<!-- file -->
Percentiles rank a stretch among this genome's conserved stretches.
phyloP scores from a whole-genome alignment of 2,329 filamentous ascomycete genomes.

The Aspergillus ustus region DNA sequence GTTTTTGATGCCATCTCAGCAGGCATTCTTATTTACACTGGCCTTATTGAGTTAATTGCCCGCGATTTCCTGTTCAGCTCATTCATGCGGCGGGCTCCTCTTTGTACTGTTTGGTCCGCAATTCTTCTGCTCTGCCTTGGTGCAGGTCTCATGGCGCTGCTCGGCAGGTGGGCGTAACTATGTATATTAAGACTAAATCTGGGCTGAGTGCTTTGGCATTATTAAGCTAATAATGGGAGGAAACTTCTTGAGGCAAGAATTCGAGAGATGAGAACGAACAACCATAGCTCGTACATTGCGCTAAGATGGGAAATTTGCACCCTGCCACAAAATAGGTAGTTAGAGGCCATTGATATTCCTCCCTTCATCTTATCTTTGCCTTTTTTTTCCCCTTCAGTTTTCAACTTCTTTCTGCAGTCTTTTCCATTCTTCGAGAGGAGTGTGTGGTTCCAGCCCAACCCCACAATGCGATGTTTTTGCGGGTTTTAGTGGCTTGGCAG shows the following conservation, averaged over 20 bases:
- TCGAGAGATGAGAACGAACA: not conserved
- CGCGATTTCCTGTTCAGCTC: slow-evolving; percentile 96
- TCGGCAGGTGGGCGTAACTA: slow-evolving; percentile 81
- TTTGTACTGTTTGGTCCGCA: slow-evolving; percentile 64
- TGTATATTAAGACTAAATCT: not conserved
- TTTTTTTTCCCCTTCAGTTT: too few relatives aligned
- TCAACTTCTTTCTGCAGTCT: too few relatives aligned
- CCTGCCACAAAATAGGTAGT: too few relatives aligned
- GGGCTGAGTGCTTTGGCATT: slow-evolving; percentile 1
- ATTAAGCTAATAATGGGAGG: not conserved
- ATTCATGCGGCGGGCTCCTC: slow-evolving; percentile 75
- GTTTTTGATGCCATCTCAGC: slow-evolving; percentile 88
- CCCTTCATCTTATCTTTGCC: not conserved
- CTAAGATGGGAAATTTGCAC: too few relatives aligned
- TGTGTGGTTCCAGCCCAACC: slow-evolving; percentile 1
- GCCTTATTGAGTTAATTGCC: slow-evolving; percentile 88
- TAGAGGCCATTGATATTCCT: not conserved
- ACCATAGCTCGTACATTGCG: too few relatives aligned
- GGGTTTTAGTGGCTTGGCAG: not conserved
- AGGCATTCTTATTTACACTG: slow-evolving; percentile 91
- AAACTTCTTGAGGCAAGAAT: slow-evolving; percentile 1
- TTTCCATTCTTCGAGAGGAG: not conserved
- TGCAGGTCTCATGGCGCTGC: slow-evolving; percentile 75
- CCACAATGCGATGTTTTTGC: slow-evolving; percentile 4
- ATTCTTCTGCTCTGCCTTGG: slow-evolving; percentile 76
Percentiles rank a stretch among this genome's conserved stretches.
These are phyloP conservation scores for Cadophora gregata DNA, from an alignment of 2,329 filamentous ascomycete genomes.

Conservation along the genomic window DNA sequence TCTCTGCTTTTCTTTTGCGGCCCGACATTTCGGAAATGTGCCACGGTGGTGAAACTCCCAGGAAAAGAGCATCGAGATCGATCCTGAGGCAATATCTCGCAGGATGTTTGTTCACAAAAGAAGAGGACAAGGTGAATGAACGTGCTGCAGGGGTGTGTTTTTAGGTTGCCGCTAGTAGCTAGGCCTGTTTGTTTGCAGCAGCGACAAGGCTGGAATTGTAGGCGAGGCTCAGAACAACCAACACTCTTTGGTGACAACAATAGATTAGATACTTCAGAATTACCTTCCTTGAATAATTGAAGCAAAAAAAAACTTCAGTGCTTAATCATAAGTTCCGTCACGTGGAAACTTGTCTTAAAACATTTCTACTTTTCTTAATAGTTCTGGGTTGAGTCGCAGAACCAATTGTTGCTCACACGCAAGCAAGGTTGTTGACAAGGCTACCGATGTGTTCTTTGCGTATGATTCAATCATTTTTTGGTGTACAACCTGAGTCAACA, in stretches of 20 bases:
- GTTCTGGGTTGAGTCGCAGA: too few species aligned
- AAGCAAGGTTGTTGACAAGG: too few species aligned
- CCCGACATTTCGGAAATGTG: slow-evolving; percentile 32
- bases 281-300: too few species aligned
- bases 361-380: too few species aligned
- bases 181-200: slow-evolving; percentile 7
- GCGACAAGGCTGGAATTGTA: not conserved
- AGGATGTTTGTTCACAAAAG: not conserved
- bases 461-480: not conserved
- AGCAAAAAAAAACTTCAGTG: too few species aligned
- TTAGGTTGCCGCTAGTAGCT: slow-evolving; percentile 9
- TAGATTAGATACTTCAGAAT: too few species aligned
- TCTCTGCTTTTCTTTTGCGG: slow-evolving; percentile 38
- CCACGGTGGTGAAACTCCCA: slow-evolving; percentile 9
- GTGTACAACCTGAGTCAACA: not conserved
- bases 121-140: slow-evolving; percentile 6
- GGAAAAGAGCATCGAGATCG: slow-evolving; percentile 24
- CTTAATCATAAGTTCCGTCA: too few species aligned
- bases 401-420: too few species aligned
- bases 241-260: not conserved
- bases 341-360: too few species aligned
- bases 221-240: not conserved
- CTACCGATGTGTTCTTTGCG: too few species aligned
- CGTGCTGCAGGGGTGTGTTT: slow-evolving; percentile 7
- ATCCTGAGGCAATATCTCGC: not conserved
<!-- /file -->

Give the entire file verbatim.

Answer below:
Percentiles rank a stretch among this genome's conserved stretches.
phyloP scores from a whole-genome alignment of 2,329 filamentous ascomycete genomes.

The Aspergillus ustus region DNA sequence GTTTTTGATGCCATCTCAGCAGGCATTCTTATTTACACTGGCCTTATTGAGTTAATTGCCCGCGATTTCCTGTTCAGCTCATTCATGCGGCGGGCTCCTCTTTGTACTGTTTGGTCCGCAATTCTTCTGCTCTGCCTTGGTGCAGGTCTCATGGCGCTGCTCGGCAGGTGGGCGTAACTATGTATATTAAGACTAAATCTGGGCTGAGTGCTTTGGCATTATTAAGCTAATAATGGGAGGAAACTTCTTGAGGCAAGAATTCGAGAGATGAGAACGAACAACCATAGCTCGTACATTGCGCTAAGATGGGAAATTTGCACCCTGCCACAAAATAGGTAGTTAGAGGCCATTGATATTCCTCCCTTCATCTTATCTTTGCCTTTTTTTTCCCCTTCAGTTTTCAACTTCTTTCTGCAGTCTTTTCCATTCTTCGAGAGGAGTGTGTGGTTCCAGCCCAACCCCACAATGCGATGTTTTTGCGGGTTTTAGTGGCTTGGCAG shows the following conservation, averaged over 20 bases:
- TCGAGAGATGAGAACGAACA: not conserved
- CGCGATTTCCTGTTCAGCTC: slow-evolving; percentile 96
- TCGGCAGGTGGGCGTAACTA: slow-evolving; percentile 81
- TTTGTACTGTTTGGTCCGCA: slow-evolving; percentile 64
- TGTATATTAAGACTAAATCT: not conserved
- TTTTTTTTCCCCTTCAGTTT: too few relatives aligned
- TCAACTTCTTTCTGCAGTCT: too few relatives aligned
- CCTGCCACAAAATAGGTAGT: too few relatives aligned
- GGGCTGAGTGCTTTGGCATT: slow-evolving; percentile 1
- ATTAAGCTAATAATGGGAGG: not conserved
- ATTCATGCGGCGGGCTCCTC: slow-evolving; percentile 75
- GTTTTTGATGCCATCTCAGC: slow-evolving; percentile 88
- CCCTTCATCTTATCTTTGCC: not conserved
- CTAAGATGGGAAATTTGCAC: too few relatives aligned
- TGTGTGGTTCCAGCCCAACC: slow-evolving; percentile 1
- GCCTTATTGAGTTAATTGCC: slow-evolving; percentile 88
- TAGAGGCCATTGATATTCCT: not conserved
- ACCATAGCTCGTACATTGCG: too few relatives aligned
- GGGTTTTAGTGGCTTGGCAG: not conserved
- AGGCATTCTTATTTACACTG: slow-evolving; percentile 91
- AAACTTCTTGAGGCAAGAAT: slow-evolving; percentile 1
- TTTCCATTCTTCGAGAGGAG: not conserved
- TGCAGGTCTCATGGCGCTGC: slow-evolving; percentile 75
- CCACAATGCGATGTTTTTGC: slow-evolving; percentile 4
- ATTCTTCTGCTCTGCCTTGG: slow-evolving; percentile 76
Percentiles rank a stretch among this genome's conserved stretches.
These are phyloP conservation scores for Cadophora gregata DNA, from an alignment of 2,329 filamentous ascomycete genomes.

Conservation along the genomic window DNA sequence TCTCTGCTTTTCTTTTGCGGCCCGACATTTCGGAAATGTGCCACGGTGGTGAAACTCCCAGGAAAAGAGCATCGAGATCGATCCTGAGGCAATATCTCGCAGGATGTTTGTTCACAAAAGAAGAGGACAAGGTGAATGAACGTGCTGCAGGGGTGTGTTTTTAGGTTGCCGCTAGTAGCTAGGCCTGTTTGTTTGCAGCAGCGACAAGGCTGGAATTGTAGGCGAGGCTCAGAACAACCAACACTCTTTGGTGACAACAATAGATTAGATACTTCAGAATTACCTTCCTTGAATAATTGAAGCAAAAAAAAACTTCAGTGCTTAATCATAAGTTCCGTCACGTGGAAACTTGTCTTAAAACATTTCTACTTTTCTTAATAGTTCTGGGTTGAGTCGCAGAACCAATTGTTGCTCACACGCAAGCAAGGTTGTTGACAAGGCTACCGATGTGTTCTTTGCGTATGATTCAATCATTTTTTGGTGTACAACCTGAGTCAACA, in stretches of 20 bases:
- GTTCTGGGTTGAGTCGCAGA: too few species aligned
- AAGCAAGGTTGTTGACAAGG: too few species aligned
- CCCGACATTTCGGAAATGTG: slow-evolving; percentile 32
- bases 281-300: too few species aligned
- bases 361-380: too few species aligned
- bases 181-200: slow-evolving; percentile 7
- GCGACAAGGCTGGAATTGTA: not conserved
- AGGATGTTTGTTCACAAAAG: not conserved
- bases 461-480: not conserved
- AGCAAAAAAAAACTTCAGTG: too few species aligned
- TTAGGTTGCCGCTAGTAGCT: slow-evolving; percentile 9
- TAGATTAGATACTTCAGAAT: too few species aligned
- TCTCTGCTTTTCTTTTGCGG: slow-evolving; percentile 38
- CCACGGTGGTGAAACTCCCA: slow-evolving; percentile 9
- GTGTACAACCTGAGTCAACA: not conserved
- bases 121-140: slow-evolving; percentile 6
- GGAAAAGAGCATCGAGATCG: slow-evolving; percentile 24
- CTTAATCATAAGTTCCGTCA: too few species aligned
- bases 401-420: too few species aligned
- bases 241-260: not conserved
- bases 341-360: too few species aligned
- bases 221-240: not conserved
- CTACCGATGTGTTCTTTGCG: too few species aligned
- CGTGCTGCAGGGGTGTGTTT: slow-evolving; percentile 7
- ATCCTGAGGCAATATCTCGC: not conserved